Changes to Winnipeg Transit coming for January 2018

Winnipeg Transit faces drastic budget cuts including a 25-cent fare increase along with an elimination of 23 bus routes.

The City of Winnipeg’s preliminary budget, tabled by mayor Brian Bowman Nov. 22, proposes reductions to Winnipeg Transit service, including cuts to 23 routes and a 25 cent fare increase.

Joseph Kornelsen, chair of Functional Transit Winnipeg, which advocates for frequent, accessible, and affordable transit service, voiced concern regarding the expected transit changes.

“The changes are terrible,” he said. “It’s really hard to find any kind of silver lining.”

Amalgamated Transit Union local 1505 executive vice president Aleem Chaudhary echoed Kornelsen’s concerns, saying the increase in fares “is outrageous for the public.”

“It’s going to be very difficult for the public to deal with,” he said. “It’s hitting the low-income, working-class people, unfortunately, because they need that bus service out there.”

“We, as a union, have never been contacted or consulted in any way, shape, or form on these issues,” Chaudhary added.

The transit fee hike will increase bus fares by an additional 20 cents above the annual five-cent inflationary increase, effective January – the largest jump in transit fares since 2008. Fares will increase from the current $2 .70 to $2.95 per trip. The full fare monthly transit pass is also expected to rise nearly $10 from $90.50 to $100.10.

Fares will continue remain below the national average, which is $3.22.

The proposed increases follow the provincial government’s moves to end the 50/50 transit funding agreement with municipalities and leave provincial transit funding to the city frozen at 2016 levels. This has resulted in a $10 million shortfall in Winnipeg Transit’s operating budget. 50/50 transit legislation guaranteed provincial funding for municipal transit agencies in Manitoba, requiring the province to match municipal contributions to transit agencies.

The fare increase is expected to generate approximately $5 million for the city next year – half of the $10 million deficit.

The 2018 budget also proposes spending $28.4 million to purchase 40 new buses.

Kornelsen said crowding and long wait times are evidence the service is already lacking adequate financial support.

“When you look at the reliability issues that we’re facing, when you look at the pass-ups and you’re looking at overcrowding, that’s what underfunding feels like,” he said.

“That’s the tangible experience of a transit rider when funding is not keeping pace with increase in ridership.”

Winnipeg Transit also expects to reduce service on 23 routes starting in June. A preliminary list of service reductions has been prepared by Winnipeg Transit, with the 23 routes with the lowest ridership identified for reduced service.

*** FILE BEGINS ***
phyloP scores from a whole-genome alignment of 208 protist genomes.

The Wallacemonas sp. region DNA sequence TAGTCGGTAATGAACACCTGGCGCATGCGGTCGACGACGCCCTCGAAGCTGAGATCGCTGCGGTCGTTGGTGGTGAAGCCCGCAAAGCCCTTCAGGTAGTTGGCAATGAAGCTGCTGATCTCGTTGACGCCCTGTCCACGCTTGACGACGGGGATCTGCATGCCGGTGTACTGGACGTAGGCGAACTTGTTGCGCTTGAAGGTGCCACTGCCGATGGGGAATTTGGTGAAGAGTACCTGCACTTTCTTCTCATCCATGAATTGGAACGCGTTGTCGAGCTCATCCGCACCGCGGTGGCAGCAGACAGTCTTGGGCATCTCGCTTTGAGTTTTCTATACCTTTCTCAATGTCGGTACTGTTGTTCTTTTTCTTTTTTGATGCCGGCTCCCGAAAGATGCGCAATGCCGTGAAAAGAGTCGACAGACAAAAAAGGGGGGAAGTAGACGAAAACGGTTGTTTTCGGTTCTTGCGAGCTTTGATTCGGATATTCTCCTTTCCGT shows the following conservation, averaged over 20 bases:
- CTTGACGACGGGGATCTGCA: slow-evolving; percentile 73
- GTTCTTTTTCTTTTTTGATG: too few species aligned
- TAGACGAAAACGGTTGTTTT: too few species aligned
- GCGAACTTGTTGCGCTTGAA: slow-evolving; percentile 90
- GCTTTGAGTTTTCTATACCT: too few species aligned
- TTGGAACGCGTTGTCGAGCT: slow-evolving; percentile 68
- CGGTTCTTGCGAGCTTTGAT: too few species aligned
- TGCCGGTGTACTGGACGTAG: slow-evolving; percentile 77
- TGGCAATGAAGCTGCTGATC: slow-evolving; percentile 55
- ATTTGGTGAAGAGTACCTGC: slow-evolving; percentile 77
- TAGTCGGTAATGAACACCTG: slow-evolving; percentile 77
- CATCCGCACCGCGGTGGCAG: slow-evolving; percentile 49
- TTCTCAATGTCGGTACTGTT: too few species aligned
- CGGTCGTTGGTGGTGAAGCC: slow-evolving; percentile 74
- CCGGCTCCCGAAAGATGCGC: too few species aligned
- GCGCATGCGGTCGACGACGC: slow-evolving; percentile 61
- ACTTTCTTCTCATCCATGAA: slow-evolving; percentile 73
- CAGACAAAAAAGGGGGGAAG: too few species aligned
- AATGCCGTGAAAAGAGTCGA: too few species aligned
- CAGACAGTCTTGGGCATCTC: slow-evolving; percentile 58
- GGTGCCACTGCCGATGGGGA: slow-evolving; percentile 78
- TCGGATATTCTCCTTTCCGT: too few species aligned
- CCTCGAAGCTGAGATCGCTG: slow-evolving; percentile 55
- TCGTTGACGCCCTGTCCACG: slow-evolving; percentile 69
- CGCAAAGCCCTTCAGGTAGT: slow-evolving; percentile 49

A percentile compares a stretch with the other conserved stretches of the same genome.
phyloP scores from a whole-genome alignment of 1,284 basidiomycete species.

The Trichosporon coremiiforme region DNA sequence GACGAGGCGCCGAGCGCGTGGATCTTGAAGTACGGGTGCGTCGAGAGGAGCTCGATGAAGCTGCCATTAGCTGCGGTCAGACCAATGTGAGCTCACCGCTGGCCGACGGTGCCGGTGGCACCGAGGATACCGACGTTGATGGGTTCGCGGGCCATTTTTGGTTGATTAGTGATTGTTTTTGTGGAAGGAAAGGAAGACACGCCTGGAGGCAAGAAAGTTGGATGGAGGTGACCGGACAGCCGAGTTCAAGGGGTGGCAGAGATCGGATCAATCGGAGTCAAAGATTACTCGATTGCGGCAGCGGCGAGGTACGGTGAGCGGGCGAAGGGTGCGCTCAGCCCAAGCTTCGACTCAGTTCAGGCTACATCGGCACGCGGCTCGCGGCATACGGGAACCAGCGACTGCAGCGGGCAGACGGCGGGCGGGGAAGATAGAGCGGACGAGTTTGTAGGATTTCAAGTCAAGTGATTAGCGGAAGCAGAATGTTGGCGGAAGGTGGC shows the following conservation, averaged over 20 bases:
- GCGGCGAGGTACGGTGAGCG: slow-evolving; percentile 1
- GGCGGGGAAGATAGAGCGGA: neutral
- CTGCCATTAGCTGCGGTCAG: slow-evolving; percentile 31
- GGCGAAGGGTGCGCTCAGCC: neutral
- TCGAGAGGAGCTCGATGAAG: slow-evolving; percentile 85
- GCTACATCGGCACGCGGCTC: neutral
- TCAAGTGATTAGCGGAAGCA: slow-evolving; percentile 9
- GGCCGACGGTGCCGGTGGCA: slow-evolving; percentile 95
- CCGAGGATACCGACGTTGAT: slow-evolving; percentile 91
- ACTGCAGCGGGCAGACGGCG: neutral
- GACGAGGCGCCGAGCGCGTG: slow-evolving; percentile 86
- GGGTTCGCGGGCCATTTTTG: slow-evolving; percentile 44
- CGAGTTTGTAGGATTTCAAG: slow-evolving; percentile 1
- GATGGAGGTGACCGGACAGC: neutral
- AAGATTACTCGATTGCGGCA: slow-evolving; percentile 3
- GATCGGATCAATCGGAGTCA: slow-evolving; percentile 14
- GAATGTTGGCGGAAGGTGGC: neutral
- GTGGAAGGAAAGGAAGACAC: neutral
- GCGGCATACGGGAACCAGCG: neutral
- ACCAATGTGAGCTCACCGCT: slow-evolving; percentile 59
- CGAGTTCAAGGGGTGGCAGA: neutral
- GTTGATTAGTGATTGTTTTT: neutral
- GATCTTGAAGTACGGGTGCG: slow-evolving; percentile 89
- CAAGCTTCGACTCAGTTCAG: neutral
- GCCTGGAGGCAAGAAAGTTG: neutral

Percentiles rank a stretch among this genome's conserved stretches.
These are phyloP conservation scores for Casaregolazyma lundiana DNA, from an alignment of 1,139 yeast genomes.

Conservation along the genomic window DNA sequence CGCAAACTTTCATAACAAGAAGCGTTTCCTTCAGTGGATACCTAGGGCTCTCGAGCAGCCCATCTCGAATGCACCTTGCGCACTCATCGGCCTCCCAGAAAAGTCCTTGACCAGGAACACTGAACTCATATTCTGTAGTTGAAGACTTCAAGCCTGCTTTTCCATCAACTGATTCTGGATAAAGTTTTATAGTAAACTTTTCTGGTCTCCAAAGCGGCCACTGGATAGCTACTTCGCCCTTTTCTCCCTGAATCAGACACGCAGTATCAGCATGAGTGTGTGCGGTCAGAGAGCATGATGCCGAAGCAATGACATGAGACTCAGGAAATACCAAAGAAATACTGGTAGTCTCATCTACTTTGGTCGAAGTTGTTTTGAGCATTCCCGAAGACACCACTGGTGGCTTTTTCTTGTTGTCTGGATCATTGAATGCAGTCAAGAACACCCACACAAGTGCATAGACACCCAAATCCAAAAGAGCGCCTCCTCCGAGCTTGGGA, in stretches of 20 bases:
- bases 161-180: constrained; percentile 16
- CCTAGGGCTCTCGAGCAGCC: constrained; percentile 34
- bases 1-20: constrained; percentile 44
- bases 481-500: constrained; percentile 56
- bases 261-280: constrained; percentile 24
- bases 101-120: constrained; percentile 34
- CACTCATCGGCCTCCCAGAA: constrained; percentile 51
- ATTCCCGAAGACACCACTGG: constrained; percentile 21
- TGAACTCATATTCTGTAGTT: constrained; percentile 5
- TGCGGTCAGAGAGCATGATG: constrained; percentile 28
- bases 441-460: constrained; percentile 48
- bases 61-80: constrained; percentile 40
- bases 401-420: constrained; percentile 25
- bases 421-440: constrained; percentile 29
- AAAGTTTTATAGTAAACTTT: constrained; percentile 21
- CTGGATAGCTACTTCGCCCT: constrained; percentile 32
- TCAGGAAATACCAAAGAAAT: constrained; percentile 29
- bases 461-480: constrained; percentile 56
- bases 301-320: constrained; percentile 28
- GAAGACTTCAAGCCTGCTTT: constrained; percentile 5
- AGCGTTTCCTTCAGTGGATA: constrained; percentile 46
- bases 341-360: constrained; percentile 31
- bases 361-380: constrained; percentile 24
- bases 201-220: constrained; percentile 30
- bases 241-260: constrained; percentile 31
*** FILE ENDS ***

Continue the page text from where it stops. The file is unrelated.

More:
Both Chaudhary and Kornelsen said transit riders already face trouble accessing transit services, often waiting for prolonged periods of time due to delays or passings-by of overcrowded buses.

“Here if you miss a bus after off-peak hours, you could be waiting half an hour to an hour for the next bus, which is ridiculous,” Chaudhary said.

Improving security on transit

The budget also includes an additional $460,000 earmarked for more bus fleet cameras and shelters for bus inspectors, and $717,000 to support additional transit security.

These investments will implement the transit safety recommendations made following the death of a Winnipeg Transit operator in February.

Irvine Fraser died after he was stabbed repeatedly in the early morning hours by a passenger who refused to exit a bus at its final stop of the night on Dafoe Road, directly across from Taché Hall on the U of M’s Fort Garry campus.

Chaudhary called the funding efforts to improve transit security a good start.

“We’re hoping that that money will be used wisely and not wasted,” he said.

However, Chaudhary expressed worry, saying the proposed changes could potentially increase the security risk to drivers.

“As a union we’re very afraid of the fact that as they decrease the service, there’s going to be more increase on assaults on bus drivers,” he said.

“So let’s say if I was the bus that passed you up and half an hour later another bus in the middle of winter comes – it’s minus 30 below – and you have to wait half an hour, you’re going to be very, very upset when the next bus arrives. Who are you going to take it out on? It’s the driver.”

What does this mean for students?

The number of University of Manitoba students who rely on Winnipeg Transit has increased since the universal transit pass, or U-Pass, was introduced in the fall of 2016. Last year, more than 19,000 students were issued the discounted passes.

UMSU president Tanjit Nagra said that the upcoming changes to transit “could very well be impacting students.”

“Mainly if they are cutting routes, I would be very concerned about the students who are paying for U-Pass. It’s unfair for students to be paying more for less service.”

Nagra said that UMSU is working on setting up a meeting with city councillors regarding the changes and their possible impact on students.

The U-Pass fee is $132.50 per term and is automatically assessed on U of M students’ Aurora fee statements. Only students who live outside the city or those registered with Handi-Transit can opt-out.

Kornelsen said the changes could affect the potential for U-Pass users to become long-term transit riders.

“The U-Pass was brought in with the expectation that it will create lifelong transit riders,” he said. “That if you give people that incentive to ride the bus, then they’re going to realize how how awesome transit can be and then want to be riders going forward.”

“You’re risking all the value that the U-Pass is supposed to provide,” he added. “The U-Pass will now teach students that actually transit is terrible.”